This Nassau dive site, off the east coast of New Providence Island, is a kaleidoscope of color at shallow depth (maximum of 25 ft / 8m) with great visibility reaching up to 80 ft (25m), and mild current, making it the perfect beginners dive or last dive of the day. Here you will find a beautiful underwater garden, thickly covered with violet corals, sea fans and sponges, creating homes for a variety of fish. Along with many juveniles and moral eels taking shelter in the corals, you can also expect to have the opportunity to dive with parrotfish, sting rays, amberjacks, sergeant majors and reef sharks, while large schools of yellow goatfish and angelfish swim by.
The reef attracts fish of all sizes and varieties that gather here to eat. Some adhere to the food chain while others have taken a liking to the food offered by the Nassau boat operators.
This 200 ft (60m) long ship was a cargo ship that was built in Germany but operating in nearby Haiti. It was acquired under partnership of the Bahamas government and Stuart’s Cove for the express purpose of creating a new artificial reef to replace the aging Bahama Mama wreck. The boat was sunk upright on 7 July 2003 directly behind Bahama Mama with its stern at 60 ft (18m) and its bow resting at 40 ft (12m). Its cargo holds, cabins and passageways can all be explored by qualified divers. It is the 16th wreck within recreational depths in Nassau.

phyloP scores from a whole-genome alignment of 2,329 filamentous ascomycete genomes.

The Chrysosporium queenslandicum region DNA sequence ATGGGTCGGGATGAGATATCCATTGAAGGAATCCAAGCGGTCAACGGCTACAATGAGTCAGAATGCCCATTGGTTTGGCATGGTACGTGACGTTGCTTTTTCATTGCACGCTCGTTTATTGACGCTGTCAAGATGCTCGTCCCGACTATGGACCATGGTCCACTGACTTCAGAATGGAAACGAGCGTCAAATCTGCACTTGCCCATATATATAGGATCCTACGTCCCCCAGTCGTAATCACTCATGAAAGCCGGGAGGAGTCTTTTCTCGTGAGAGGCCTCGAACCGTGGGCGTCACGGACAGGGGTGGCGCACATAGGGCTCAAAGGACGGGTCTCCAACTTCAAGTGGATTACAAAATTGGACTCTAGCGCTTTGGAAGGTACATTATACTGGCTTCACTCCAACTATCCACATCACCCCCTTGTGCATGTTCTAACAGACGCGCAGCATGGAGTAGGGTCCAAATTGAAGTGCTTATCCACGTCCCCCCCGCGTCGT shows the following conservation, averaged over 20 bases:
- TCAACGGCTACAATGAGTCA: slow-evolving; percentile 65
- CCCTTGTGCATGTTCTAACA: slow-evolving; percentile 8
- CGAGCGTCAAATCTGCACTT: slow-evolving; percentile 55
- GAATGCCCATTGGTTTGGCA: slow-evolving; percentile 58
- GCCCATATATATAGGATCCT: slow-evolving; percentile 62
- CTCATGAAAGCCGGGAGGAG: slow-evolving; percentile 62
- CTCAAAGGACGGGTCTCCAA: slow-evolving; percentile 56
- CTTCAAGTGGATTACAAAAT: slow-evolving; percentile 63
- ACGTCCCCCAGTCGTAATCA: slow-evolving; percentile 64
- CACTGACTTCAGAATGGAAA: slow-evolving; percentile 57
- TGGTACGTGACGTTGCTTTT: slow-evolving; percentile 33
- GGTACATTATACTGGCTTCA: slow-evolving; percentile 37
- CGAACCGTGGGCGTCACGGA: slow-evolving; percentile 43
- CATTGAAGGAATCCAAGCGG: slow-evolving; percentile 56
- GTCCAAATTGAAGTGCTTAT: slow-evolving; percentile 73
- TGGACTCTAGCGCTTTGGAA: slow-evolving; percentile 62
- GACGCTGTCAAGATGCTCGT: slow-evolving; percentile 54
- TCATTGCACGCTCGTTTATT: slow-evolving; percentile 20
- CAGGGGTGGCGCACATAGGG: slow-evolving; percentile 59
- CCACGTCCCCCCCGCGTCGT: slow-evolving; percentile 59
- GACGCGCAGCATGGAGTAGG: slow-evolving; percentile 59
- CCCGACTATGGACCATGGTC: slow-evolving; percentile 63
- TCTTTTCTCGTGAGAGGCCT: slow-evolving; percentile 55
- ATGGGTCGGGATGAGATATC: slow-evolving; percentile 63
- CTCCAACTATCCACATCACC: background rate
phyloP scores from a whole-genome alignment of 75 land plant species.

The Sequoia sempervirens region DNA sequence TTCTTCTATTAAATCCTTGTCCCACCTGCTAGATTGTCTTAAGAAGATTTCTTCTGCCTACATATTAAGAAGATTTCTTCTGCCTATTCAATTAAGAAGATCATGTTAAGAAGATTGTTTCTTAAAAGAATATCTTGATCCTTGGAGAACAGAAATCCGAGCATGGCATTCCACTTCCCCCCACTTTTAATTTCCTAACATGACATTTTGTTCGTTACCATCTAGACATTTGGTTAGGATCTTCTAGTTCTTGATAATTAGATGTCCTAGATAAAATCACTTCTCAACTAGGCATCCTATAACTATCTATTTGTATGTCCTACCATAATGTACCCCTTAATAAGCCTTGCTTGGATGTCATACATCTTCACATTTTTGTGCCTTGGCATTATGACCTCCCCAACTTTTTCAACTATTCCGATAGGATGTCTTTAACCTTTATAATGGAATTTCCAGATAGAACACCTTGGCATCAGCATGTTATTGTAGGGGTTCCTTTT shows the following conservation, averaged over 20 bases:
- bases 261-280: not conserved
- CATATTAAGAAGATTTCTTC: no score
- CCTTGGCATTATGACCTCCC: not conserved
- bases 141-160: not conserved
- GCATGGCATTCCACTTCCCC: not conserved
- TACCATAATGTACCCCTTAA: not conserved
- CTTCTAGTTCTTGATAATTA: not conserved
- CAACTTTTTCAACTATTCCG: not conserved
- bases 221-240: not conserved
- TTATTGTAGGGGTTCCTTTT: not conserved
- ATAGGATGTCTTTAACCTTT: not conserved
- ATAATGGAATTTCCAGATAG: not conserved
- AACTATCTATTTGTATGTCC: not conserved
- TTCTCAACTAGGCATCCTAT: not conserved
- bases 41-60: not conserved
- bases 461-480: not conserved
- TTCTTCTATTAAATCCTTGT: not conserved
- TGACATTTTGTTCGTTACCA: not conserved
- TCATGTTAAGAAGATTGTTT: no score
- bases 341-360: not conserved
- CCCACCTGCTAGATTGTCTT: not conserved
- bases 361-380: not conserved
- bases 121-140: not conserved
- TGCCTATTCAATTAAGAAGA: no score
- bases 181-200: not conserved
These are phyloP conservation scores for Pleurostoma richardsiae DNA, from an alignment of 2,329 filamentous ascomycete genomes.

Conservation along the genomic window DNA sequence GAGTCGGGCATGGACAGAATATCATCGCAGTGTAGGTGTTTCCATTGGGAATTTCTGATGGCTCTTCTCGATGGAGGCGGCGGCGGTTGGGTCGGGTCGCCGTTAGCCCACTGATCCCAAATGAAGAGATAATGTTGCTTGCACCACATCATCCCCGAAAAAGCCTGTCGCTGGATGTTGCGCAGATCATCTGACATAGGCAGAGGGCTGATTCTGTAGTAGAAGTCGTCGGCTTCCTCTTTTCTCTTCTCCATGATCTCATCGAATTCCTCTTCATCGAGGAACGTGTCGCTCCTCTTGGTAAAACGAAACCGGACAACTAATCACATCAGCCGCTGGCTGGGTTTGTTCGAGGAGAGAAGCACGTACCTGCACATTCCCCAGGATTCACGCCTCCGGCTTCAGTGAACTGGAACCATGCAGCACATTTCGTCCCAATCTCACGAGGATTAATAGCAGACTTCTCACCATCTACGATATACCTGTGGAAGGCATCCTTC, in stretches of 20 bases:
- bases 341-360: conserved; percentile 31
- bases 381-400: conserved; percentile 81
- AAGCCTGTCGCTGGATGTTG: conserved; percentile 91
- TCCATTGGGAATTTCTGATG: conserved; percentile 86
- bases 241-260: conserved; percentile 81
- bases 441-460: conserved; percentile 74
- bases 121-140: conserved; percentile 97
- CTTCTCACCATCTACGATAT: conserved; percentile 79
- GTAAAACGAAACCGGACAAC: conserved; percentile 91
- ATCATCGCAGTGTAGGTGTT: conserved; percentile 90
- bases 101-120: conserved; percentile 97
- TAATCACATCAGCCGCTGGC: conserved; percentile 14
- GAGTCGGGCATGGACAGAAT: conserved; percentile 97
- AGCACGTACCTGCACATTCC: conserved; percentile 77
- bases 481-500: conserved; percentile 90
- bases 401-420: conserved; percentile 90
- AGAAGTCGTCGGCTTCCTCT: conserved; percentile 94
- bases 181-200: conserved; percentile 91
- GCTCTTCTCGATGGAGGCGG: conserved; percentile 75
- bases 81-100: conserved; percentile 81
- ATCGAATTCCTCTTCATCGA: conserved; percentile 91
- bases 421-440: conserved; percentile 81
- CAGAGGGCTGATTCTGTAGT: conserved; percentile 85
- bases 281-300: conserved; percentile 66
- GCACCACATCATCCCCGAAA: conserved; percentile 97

The site is a sandy area on the edge of the wall of the Tongue-of-the-Ocean, a huge deep water trench. This makes the location attractive to sharks and pelagic fish, and the wreck makes a superb backdrop for wide angle photography. It is also quite close to shore and therefore sheltered from the worst of any inclement weather conditions.
Also known as Stuart’s Cove Sharks Arena is famous for one thing only – Caribbean reef sharks. Runway Wall is the most popular shark feed dive in the Bahamas and this shark species is very common in these waters. At a depth of just 40 ft (12m) scuba divers of all levels can enjoy this spectacular Nassau diving adventure.
It’s quite exhilarating to witness dozens of good-sized reef sharks in an excited feeding frenzy. This awesome experience is usually a 2-tank affair. The first dive is to watch as the sharks gather in increasing numbers. Their expectation of food is shown in their increased speed at which they buzz around the area. The second dive is the actual baited dive, when divers sit or kneel on the sand and watch the amazing spectacle.